Warrants are stock options issued on the issuer’s own stock. They are often issued as “sweeteners” or “kickers” when issuers sell equity in private placements. Warrants are rarely registered for public trading, so their liquidity is limited.
Since warrants are not typically registered for public trading, they are less liquid than securities that trade publicly. Since warrants usually have no counterparts trading in public markets, holders cannot take advantage of Rule 144 to resell their warrants.
The only way for most warrant holders to obtain liquidity is to exercise the warrant and sell the stock. Because of this, most warrants sell at a higher discount than restricted stock. The stock can be sold only if it has been registered or if its holder complies with Rule 144, including its six-month holding period. However, when holders have the ability to exercise on a cashless basis, they can usually tack the holding period of the warrant onto the holding period for the stock for the purpose of complying with Rule 144. As a result, cashless warrant positions, all else being equal, may sell at lower discounts.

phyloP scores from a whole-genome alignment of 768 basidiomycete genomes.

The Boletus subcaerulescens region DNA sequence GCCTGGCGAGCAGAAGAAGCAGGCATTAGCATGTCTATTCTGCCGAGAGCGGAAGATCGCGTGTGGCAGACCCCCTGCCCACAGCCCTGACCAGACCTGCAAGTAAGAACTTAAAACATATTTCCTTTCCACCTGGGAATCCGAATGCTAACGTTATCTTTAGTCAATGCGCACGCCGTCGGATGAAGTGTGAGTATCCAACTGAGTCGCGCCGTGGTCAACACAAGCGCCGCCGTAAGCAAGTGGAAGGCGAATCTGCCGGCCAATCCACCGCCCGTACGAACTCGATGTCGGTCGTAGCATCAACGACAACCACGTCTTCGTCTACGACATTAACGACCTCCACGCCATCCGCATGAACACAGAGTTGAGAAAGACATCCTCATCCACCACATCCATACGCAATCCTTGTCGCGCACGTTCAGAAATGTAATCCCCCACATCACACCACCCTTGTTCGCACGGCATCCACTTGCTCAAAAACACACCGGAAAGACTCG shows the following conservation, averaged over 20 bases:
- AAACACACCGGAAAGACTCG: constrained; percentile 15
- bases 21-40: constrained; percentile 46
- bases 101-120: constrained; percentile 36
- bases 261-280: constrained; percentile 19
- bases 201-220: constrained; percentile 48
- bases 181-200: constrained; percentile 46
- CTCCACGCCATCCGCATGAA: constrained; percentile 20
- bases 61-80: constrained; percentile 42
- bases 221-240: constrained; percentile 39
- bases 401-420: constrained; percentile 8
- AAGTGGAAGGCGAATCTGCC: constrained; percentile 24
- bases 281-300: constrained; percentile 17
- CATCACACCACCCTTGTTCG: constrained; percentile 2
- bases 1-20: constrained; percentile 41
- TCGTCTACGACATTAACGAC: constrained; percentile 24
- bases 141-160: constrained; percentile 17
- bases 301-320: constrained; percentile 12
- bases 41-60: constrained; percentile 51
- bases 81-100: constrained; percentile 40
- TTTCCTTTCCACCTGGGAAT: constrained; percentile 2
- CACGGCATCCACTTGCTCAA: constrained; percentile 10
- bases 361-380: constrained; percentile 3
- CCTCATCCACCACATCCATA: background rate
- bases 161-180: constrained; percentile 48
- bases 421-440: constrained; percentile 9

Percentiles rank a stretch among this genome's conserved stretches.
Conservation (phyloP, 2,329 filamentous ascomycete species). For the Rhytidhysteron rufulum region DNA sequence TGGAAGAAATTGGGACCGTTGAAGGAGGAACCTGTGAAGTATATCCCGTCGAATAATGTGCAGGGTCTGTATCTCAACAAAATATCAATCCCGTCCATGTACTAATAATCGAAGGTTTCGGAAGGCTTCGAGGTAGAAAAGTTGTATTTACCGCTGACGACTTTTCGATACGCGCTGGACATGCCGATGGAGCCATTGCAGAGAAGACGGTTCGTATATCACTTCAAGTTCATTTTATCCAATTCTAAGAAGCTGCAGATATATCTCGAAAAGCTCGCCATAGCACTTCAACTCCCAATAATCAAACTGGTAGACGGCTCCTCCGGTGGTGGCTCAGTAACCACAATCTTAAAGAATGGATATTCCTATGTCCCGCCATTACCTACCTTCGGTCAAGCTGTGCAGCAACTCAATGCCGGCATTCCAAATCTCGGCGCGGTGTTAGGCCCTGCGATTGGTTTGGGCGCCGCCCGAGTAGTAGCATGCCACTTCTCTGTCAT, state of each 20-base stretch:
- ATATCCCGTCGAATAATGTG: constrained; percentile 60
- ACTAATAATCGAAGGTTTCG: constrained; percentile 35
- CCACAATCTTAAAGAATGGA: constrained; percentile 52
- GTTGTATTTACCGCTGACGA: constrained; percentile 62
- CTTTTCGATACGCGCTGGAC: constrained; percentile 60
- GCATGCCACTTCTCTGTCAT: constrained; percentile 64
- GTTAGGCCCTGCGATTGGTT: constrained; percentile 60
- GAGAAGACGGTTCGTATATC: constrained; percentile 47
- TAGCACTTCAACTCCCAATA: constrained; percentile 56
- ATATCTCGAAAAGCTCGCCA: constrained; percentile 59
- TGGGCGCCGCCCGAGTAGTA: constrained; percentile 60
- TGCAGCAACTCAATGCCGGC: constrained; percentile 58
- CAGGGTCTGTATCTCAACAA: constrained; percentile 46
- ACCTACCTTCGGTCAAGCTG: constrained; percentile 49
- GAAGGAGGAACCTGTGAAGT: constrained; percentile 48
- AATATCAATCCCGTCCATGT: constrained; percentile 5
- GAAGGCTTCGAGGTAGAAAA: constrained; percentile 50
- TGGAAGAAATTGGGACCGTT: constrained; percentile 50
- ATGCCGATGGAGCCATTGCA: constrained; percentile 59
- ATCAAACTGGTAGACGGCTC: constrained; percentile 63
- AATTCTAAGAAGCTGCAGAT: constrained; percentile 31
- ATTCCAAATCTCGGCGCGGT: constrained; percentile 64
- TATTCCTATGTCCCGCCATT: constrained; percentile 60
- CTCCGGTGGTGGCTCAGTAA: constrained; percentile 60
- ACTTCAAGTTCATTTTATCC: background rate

While warrants can be valued using many different methods, the most common is the Black-Scholes-Merton model, which provides warrant or option values based on six inputs:
- Stock price
- Exercise price
- Time to expiration
- Risk-free rate of return
- Dividend yield
This formula is based on many assumptions, one of the most important of which is that both the warrant and the underlying stock are fully liquid. As a result, the formula provides incorrect values for illiquid securities. Empirical data is needed to bridge the gap between the theoretical models and market realities.
The LiquiStat™ database is the only current study we know of that includes market transactions in illiquid warrants. As with restricted stock, LiquiStat™ sheds light on the many different factors that drive the value of illiquid warrants. All available trading data shows that illiquid warrants trade at a substantial illiquidity “haircut” – in other words, the Black-Scholes formula (and any other theoretical methods, such as lattice models) overvalues warrants by significant amounts.
Because of the shortcomings of theoretical models, analysts who value illiquid warrants must consider not only the six factors of the Black-Scholes-Merton model, but also the following:
- Prices paid for similar blocks in recent sales
- Size of the block held, compared with the trading volume for the stock
- Financial characteristics of the issuer, including size, balance-sheet risk, profitability, growth and dividend-payout ratio
- Volatility of the stock
- Ability of the holder to sell the stock short during the expected holding period
- Ability of the holder to hedge against stock-price volatility during the holding period
For more information on our warrant valuations, contact Pluris today.